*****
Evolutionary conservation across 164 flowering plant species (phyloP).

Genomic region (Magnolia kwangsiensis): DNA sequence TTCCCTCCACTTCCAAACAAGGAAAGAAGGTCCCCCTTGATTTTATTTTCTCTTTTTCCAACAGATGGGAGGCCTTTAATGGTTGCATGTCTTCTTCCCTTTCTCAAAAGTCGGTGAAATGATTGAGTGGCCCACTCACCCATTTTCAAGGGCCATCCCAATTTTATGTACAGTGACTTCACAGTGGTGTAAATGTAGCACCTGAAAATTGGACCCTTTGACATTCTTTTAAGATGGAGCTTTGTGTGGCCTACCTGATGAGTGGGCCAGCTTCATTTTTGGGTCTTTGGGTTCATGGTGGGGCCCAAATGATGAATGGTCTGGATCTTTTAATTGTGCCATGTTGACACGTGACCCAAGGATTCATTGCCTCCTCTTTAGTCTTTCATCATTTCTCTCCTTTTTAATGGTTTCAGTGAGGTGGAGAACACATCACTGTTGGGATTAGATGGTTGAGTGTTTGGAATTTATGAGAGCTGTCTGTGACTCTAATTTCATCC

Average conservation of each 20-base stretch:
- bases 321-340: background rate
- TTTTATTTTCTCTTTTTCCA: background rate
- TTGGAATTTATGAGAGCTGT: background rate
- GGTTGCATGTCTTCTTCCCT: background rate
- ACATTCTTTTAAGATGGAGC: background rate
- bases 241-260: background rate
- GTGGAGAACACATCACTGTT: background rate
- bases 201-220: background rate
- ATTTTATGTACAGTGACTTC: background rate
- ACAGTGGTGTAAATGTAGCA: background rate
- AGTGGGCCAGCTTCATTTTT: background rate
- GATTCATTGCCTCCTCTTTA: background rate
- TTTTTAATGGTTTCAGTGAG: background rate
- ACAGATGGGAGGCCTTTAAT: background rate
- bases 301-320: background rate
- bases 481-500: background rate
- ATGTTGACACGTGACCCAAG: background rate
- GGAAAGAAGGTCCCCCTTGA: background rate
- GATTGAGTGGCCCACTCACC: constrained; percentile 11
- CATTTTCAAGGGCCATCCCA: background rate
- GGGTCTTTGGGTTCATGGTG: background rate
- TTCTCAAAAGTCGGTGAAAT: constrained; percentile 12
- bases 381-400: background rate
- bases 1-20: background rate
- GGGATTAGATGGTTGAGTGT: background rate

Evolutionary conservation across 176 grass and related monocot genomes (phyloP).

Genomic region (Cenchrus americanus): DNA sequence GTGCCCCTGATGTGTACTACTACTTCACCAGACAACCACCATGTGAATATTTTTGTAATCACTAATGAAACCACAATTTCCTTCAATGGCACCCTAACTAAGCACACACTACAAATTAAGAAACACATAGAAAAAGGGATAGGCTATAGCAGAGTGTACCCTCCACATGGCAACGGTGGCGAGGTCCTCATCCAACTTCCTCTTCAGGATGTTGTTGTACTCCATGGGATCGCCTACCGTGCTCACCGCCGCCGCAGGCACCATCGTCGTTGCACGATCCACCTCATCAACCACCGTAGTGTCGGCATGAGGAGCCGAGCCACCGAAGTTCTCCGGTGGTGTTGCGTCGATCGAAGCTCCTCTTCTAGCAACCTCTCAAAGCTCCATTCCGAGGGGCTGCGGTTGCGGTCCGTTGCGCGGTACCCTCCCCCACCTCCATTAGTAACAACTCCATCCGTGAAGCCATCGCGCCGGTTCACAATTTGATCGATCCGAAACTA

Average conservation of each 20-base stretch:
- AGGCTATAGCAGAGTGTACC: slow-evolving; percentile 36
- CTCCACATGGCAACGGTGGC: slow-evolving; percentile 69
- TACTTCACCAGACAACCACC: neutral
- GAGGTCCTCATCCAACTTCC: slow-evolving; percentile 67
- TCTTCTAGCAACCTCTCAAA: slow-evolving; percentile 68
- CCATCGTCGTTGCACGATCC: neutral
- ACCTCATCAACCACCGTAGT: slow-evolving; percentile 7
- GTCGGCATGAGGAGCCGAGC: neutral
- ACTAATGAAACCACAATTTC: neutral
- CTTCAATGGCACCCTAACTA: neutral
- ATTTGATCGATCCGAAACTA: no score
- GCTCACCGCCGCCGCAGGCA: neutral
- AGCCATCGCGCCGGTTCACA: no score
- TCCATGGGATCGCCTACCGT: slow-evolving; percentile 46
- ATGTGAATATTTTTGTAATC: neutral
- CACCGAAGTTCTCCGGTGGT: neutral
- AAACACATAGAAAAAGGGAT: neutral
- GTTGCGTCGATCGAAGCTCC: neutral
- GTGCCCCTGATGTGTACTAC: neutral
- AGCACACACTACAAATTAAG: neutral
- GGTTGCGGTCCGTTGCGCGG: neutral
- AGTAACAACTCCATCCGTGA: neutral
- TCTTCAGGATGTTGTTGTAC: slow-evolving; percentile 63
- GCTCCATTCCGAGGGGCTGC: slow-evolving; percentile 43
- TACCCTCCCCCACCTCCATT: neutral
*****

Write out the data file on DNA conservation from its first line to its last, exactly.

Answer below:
Evolutionary conservation across 164 flowering plant species (phyloP).

Genomic region (Magnolia kwangsiensis): DNA sequence TTCCCTCCACTTCCAAACAAGGAAAGAAGGTCCCCCTTGATTTTATTTTCTCTTTTTCCAACAGATGGGAGGCCTTTAATGGTTGCATGTCTTCTTCCCTTTCTCAAAAGTCGGTGAAATGATTGAGTGGCCCACTCACCCATTTTCAAGGGCCATCCCAATTTTATGTACAGTGACTTCACAGTGGTGTAAATGTAGCACCTGAAAATTGGACCCTTTGACATTCTTTTAAGATGGAGCTTTGTGTGGCCTACCTGATGAGTGGGCCAGCTTCATTTTTGGGTCTTTGGGTTCATGGTGGGGCCCAAATGATGAATGGTCTGGATCTTTTAATTGTGCCATGTTGACACGTGACCCAAGGATTCATTGCCTCCTCTTTAGTCTTTCATCATTTCTCTCCTTTTTAATGGTTTCAGTGAGGTGGAGAACACATCACTGTTGGGATTAGATGGTTGAGTGTTTGGAATTTATGAGAGCTGTCTGTGACTCTAATTTCATCC

Average conservation of each 20-base stretch:
- bases 321-340: background rate
- TTTTATTTTCTCTTTTTCCA: background rate
- TTGGAATTTATGAGAGCTGT: background rate
- GGTTGCATGTCTTCTTCCCT: background rate
- ACATTCTTTTAAGATGGAGC: background rate
- bases 241-260: background rate
- GTGGAGAACACATCACTGTT: background rate
- bases 201-220: background rate
- ATTTTATGTACAGTGACTTC: background rate
- ACAGTGGTGTAAATGTAGCA: background rate
- AGTGGGCCAGCTTCATTTTT: background rate
- GATTCATTGCCTCCTCTTTA: background rate
- TTTTTAATGGTTTCAGTGAG: background rate
- ACAGATGGGAGGCCTTTAAT: background rate
- bases 301-320: background rate
- bases 481-500: background rate
- ATGTTGACACGTGACCCAAG: background rate
- GGAAAGAAGGTCCCCCTTGA: background rate
- GATTGAGTGGCCCACTCACC: constrained; percentile 11
- CATTTTCAAGGGCCATCCCA: background rate
- GGGTCTTTGGGTTCATGGTG: background rate
- TTCTCAAAAGTCGGTGAAAT: constrained; percentile 12
- bases 381-400: background rate
- bases 1-20: background rate
- GGGATTAGATGGTTGAGTGT: background rate

Evolutionary conservation across 176 grass and related monocot genomes (phyloP).

Genomic region (Cenchrus americanus): DNA sequence GTGCCCCTGATGTGTACTACTACTTCACCAGACAACCACCATGTGAATATTTTTGTAATCACTAATGAAACCACAATTTCCTTCAATGGCACCCTAACTAAGCACACACTACAAATTAAGAAACACATAGAAAAAGGGATAGGCTATAGCAGAGTGTACCCTCCACATGGCAACGGTGGCGAGGTCCTCATCCAACTTCCTCTTCAGGATGTTGTTGTACTCCATGGGATCGCCTACCGTGCTCACCGCCGCCGCAGGCACCATCGTCGTTGCACGATCCACCTCATCAACCACCGTAGTGTCGGCATGAGGAGCCGAGCCACCGAAGTTCTCCGGTGGTGTTGCGTCGATCGAAGCTCCTCTTCTAGCAACCTCTCAAAGCTCCATTCCGAGGGGCTGCGGTTGCGGTCCGTTGCGCGGTACCCTCCCCCACCTCCATTAGTAACAACTCCATCCGTGAAGCCATCGCGCCGGTTCACAATTTGATCGATCCGAAACTA

Average conservation of each 20-base stretch:
- AGGCTATAGCAGAGTGTACC: slow-evolving; percentile 36
- CTCCACATGGCAACGGTGGC: slow-evolving; percentile 69
- TACTTCACCAGACAACCACC: neutral
- GAGGTCCTCATCCAACTTCC: slow-evolving; percentile 67
- TCTTCTAGCAACCTCTCAAA: slow-evolving; percentile 68
- CCATCGTCGTTGCACGATCC: neutral
- ACCTCATCAACCACCGTAGT: slow-evolving; percentile 7
- GTCGGCATGAGGAGCCGAGC: neutral
- ACTAATGAAACCACAATTTC: neutral
- CTTCAATGGCACCCTAACTA: neutral
- ATTTGATCGATCCGAAACTA: no score
- GCTCACCGCCGCCGCAGGCA: neutral
- AGCCATCGCGCCGGTTCACA: no score
- TCCATGGGATCGCCTACCGT: slow-evolving; percentile 46
- ATGTGAATATTTTTGTAATC: neutral
- CACCGAAGTTCTCCGGTGGT: neutral
- AAACACATAGAAAAAGGGAT: neutral
- GTTGCGTCGATCGAAGCTCC: neutral
- GTGCCCCTGATGTGTACTAC: neutral
- AGCACACACTACAAATTAAG: neutral
- GGTTGCGGTCCGTTGCGCGG: neutral
- AGTAACAACTCCATCCGTGA: neutral
- TCTTCAGGATGTTGTTGTAC: slow-evolving; percentile 63
- GCTCCATTCCGAGGGGCTGC: slow-evolving; percentile 43
- TACCCTCCCCCACCTCCATT: neutral